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Advice from a Traffic Lawyer on Disputing a Speeding Fine

"You do not need to hire a lawyer to appear in court, but if you choose to self-represent, make sure you read up on all the ways to defend a speeding fine that may be relevant to your case."

If you believe you’ve received an unfair speeding fine, there are a couple of ways to avoid receiving the demerit points and fines that go with it. A traffic lawyer at Guest shares some advice on the possibilities of disputing a speeding fine.

Your Options

When you first receive a speeding fine, you have three options to enact within 28 days:

  • Pay the fine;
  • Transfer the fine to a different license holder;
  • Dispute the fine in court.

If another driver was responsible for the offence and you wish to transfer the fine to their license, you will need to complete a statutory declaration.

You must have the statutory declaration witnessed by either a Justice of the Peace, a Commissioner for Declarations, a notary public, traffic lawyer or another person authorised under the law of the state or federal government.


Disputing a Speeding Fine in Court

If a police officer, transport inspector or traffic camera detected the speeding offence, the only way to dispute the fine is to appear in court. You do not need to hire a traffic lawyer to appear in court. If you choose to represent yourself make sure you research what defences are available to you. Here are a few starting points:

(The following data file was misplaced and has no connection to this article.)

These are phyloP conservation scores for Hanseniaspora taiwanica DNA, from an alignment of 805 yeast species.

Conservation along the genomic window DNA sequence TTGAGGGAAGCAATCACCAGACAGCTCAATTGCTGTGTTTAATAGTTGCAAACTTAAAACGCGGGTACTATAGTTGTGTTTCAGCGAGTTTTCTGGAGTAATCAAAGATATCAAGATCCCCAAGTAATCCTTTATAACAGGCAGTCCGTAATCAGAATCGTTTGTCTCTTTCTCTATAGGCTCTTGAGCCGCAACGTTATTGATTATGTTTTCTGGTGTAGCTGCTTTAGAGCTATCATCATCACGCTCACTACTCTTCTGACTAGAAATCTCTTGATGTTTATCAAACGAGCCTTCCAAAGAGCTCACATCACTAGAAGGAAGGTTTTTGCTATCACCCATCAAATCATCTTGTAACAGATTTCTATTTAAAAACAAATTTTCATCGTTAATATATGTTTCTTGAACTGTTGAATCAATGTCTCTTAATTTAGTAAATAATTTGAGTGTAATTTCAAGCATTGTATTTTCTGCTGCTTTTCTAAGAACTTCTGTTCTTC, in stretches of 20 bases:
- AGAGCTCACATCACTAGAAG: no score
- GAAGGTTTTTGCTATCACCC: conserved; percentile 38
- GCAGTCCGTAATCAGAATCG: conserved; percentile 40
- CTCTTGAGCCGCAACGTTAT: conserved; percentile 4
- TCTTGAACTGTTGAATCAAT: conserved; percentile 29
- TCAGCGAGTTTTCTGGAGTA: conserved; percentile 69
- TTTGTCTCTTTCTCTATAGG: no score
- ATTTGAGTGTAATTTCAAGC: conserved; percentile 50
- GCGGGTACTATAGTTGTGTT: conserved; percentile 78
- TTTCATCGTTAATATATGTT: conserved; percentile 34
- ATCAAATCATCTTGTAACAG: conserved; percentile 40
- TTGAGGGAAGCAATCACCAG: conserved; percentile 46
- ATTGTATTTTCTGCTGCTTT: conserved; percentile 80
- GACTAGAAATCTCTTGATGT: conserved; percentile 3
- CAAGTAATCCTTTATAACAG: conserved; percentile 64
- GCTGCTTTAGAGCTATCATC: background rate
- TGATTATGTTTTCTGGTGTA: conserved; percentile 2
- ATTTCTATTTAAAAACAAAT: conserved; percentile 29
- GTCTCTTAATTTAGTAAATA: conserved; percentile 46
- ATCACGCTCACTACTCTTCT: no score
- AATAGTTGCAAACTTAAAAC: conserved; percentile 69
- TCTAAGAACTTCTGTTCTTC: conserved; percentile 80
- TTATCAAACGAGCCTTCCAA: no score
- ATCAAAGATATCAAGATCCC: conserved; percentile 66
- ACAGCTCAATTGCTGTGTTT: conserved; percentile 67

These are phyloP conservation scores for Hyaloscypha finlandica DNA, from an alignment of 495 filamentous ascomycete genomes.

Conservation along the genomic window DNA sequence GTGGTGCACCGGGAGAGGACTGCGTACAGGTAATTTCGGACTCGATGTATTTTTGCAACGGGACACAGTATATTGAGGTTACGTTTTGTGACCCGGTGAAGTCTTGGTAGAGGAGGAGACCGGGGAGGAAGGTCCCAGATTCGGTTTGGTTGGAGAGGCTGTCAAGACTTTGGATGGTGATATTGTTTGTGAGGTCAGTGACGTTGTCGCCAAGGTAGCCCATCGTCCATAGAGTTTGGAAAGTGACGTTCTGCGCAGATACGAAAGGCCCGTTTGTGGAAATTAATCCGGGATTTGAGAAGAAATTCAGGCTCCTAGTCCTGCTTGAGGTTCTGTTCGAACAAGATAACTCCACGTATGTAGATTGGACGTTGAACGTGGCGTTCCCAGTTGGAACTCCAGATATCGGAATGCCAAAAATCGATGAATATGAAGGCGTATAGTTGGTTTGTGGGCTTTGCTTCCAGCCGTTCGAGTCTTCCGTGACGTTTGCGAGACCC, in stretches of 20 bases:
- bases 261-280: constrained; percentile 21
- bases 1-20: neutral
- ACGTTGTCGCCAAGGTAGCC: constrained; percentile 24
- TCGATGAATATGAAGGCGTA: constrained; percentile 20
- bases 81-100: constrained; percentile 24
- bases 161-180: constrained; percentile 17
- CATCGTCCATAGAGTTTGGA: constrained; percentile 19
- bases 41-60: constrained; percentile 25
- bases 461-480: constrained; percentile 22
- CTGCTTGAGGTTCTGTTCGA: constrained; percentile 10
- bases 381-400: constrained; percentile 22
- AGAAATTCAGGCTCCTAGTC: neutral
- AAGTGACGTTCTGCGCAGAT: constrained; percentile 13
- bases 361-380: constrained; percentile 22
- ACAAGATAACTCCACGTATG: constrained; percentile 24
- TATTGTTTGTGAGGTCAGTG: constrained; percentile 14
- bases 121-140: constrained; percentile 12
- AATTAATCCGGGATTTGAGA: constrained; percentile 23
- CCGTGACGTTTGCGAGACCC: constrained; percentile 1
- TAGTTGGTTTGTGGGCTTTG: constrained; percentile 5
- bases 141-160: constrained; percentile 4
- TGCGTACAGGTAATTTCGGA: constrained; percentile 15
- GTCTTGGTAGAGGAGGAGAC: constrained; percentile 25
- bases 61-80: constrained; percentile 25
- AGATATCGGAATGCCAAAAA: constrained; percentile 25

• You made an honest and reasonable mistake in thinking that you were travelling at the correct speed limit (this can be backed up by a speedometer test confirming that it does not show the correct speed);
  • You believe the police officer or traffic camera recorded a higher speed than you were travelling.

An experienced traffic lawyer can help decide the best course of action for your case and best method for successfully lowering the category of the offence. This is especially important if the driver was travelling more than 40km/h over the speed limit, which results in a 6-month licence suspension (see table below).


The Penalties of Speeding in Queensland

These are the current penalties for speeding in Queensland. Note that penalties vary from state to state.

Infringement Penalty amount Demerit points

Less than 13km/h over the speed limit


$174 1

At least 13km/h but not more than 20km/h over the speed limit


$261 3

More than 20km/h but not more than 30km/h over the speed limit


$435 4

More than 30km/h but not more than 40km/h over the speed limit


$609 6

More than 40km/h over the speed limit


$1,218 8 points and 6 month suspension

In Queensland, double demerit points apply if the driver has committed more than one speeding offence in the past 12 months:

  • Between 21km/hr and 30km/hr over the speed limit;
  • Between 31km/hr and 40km/hr over the speed limit;
  • Between 41km/hr or more over the speed limit.

Hiring a Traffic Lawyer

If you have been charged with a speeding offence and you wish to seek legal advice from a solicitor, you should look at hiring an experienced traffic lawyer. Doing so will greatly improve your chances of lessening the severity your penalty.

We offer free initial consultations (including in prisons) to assist with a number of traffic  matters. Please get in touch with our lawyers either via Guest Lawyers’ email or by calling (07) 3211 3007. An experienced traffic lawyer from Guest will be more than happy to assist you.